A proposed class action lawsuit out of California challenges Bank of America, N.A.’s alleged practice of charging inflated international transaction fees (ITF) for foreign ATM transactions. According to the lawsuit, the bank has overstepped its Personal Schedule of Fees by applying a three-percent fee to not only the value of the foreign transaction itself but also the fees assessed by the foreign ATM operator.
The 18-page complaint explains that Bank of America’s fee schedule stipulates that the bank will apply both a three-percent ITF and $5 out-of-network fee to the amount of currency withdrawn in a foreign ATM transaction. Separately noted in BoA’s fee schedule is a statement relaying to customers that out-of-network ATM operators may also charge fees on such transactions, the case says. The lawsuit stresses that throughout the language of the fee schedule agreement, Bank of America consistently separates what it defines as a “transaction” and “transaction fees,” with the bank purporting that ATM transaction fees are explicitly kept separate from its three-percent ITF.
The lawsuit alleges that despite the fee schedule’s apparent clarity concerning the assessment of the three-percent fee on foreign transactions, Bank of America has overstepped its contractual terms by including the fees charged by ATM operators as part of the total foreign transaction amount—i.e. the amount to which the bank applies its three-percent ITF—when assessing international transaction fees. The plaintiff argues that nowhere in the defendant’s Personal Fee Schedule is the bank authorized to essentially double-apply its three-percent ITF.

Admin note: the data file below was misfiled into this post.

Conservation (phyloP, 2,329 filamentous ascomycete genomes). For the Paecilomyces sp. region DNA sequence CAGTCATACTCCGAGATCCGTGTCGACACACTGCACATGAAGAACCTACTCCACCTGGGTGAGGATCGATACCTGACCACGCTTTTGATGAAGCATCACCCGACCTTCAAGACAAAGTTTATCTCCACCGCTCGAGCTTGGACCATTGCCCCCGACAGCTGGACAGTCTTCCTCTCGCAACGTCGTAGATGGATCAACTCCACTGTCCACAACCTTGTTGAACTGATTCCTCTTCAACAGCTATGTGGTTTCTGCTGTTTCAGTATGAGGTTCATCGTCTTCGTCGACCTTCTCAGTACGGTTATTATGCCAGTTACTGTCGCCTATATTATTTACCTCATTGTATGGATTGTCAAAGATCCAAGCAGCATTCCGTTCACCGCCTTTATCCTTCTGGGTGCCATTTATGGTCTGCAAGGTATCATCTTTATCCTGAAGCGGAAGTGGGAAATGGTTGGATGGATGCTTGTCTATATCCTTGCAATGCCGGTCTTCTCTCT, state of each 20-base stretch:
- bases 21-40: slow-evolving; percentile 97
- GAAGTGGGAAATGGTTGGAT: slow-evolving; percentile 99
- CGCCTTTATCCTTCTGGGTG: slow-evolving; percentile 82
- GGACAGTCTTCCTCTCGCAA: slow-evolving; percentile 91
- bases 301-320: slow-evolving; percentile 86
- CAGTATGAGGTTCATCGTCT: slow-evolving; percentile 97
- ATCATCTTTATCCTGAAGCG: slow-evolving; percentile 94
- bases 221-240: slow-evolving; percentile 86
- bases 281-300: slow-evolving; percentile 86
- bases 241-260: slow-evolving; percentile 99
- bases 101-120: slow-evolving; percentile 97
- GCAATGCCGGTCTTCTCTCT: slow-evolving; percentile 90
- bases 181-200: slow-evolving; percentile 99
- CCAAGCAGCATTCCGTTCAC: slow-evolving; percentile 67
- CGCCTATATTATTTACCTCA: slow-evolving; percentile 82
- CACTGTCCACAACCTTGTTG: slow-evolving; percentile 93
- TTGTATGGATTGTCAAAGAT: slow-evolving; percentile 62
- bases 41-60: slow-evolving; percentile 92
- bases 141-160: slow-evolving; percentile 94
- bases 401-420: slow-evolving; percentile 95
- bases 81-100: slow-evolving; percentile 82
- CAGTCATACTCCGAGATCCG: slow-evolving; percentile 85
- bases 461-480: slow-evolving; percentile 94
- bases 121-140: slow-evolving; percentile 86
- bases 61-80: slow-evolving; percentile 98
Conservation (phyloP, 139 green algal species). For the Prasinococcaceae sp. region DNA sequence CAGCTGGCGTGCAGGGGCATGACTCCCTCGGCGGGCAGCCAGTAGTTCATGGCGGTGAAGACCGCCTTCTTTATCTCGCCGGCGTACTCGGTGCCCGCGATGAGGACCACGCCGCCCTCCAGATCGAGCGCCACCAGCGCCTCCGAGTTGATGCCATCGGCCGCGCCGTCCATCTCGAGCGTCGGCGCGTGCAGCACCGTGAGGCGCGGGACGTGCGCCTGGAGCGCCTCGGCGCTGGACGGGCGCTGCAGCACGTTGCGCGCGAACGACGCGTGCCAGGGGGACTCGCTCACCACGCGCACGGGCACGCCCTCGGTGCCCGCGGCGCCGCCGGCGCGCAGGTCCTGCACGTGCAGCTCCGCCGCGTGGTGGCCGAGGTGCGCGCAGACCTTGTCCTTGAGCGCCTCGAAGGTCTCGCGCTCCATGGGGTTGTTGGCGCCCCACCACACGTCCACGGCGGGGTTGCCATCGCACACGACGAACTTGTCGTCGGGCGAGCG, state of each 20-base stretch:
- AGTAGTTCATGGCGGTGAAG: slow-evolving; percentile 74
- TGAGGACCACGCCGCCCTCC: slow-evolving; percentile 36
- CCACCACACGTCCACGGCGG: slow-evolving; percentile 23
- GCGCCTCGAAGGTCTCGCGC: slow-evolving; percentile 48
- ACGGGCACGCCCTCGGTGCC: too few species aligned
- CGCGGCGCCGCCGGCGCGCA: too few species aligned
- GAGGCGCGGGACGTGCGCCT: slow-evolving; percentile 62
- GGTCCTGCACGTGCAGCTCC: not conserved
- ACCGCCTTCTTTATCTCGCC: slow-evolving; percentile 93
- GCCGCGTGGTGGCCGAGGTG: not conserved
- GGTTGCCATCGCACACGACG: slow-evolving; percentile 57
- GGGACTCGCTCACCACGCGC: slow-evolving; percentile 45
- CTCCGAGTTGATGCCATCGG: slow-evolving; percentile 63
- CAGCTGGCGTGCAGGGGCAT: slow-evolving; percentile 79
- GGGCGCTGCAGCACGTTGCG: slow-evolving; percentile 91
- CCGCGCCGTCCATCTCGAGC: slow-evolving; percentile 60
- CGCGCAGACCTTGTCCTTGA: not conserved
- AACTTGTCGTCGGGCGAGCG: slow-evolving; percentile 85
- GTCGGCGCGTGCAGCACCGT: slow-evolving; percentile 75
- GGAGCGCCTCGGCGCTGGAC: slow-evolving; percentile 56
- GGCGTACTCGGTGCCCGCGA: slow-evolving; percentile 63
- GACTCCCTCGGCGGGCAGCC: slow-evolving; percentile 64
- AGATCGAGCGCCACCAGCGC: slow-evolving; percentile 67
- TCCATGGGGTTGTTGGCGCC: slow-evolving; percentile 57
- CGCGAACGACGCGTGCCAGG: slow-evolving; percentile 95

“Nowhere in any of BoA’s account agreement authorizes BoA to assess a 3% ITF on top of the foreign ATM operator’s fee, and in fact, BoA’s Personal Schedule of Fees . . . expressly separates fees by the ATM operator from being considered part of the funds that the 3% applies to for determining the amount of the ITF,” the lawsuit alleges.
The plaintiff claims that while she was traveling in Mexico, she mistakenly withdrew 100 pesos from a foreign ATM in an attempt to withdraw $100 U.S. While the value of the transaction equaled only about $5.32 U.S., the Mexican ATM operator assessed the plaintiff a Value Added Tax (VAT) of 50 pesos and an eight-peso withdrawal fee, the suit says. Bank of America, according to the suit, charged the plaintiff a $5 out-of-network fee and a $0.25 international transaction fee, which the case says equates to three percent of the $5.32 transaction value plus the ATM operator’s fees. Had the bank applied the ITF to only the amount of the transaction, the fee would have equaled only $0.16, the plaintiff alleges.
The lawsuit argues that the bank, pursuant to its fee schedule, was entitled to apply the three-percent ITF to only the amount of the transaction itself, excluding the amount of any other fees. In short, the complaint says, the defendant was “essentially charging a fee on top of two other fees.”
The case adds that while the value of international transaction fees may be small to each consumer, the fees can add up significantly when all foreign transactions are considered. According to the complaint, VISA International’s one-percent currency exchange fees in 2004 added up to $424 million—nearly 30 percent of the company’s revenue that year. The suit points out that Bank of America is among several other financial institutions to have previously come under fire for unauthorized ITF practices in multidistrict litigation that resulted in a $336 million settlement in 2006.
This lawsuit looks to certify a class of all Bank of America checking accountholders who were assessed an ITF for the withdrawal of foreign currency at a foreign ATM “within the applicable statute of limitations,” with a separate proposed subclass of California residents.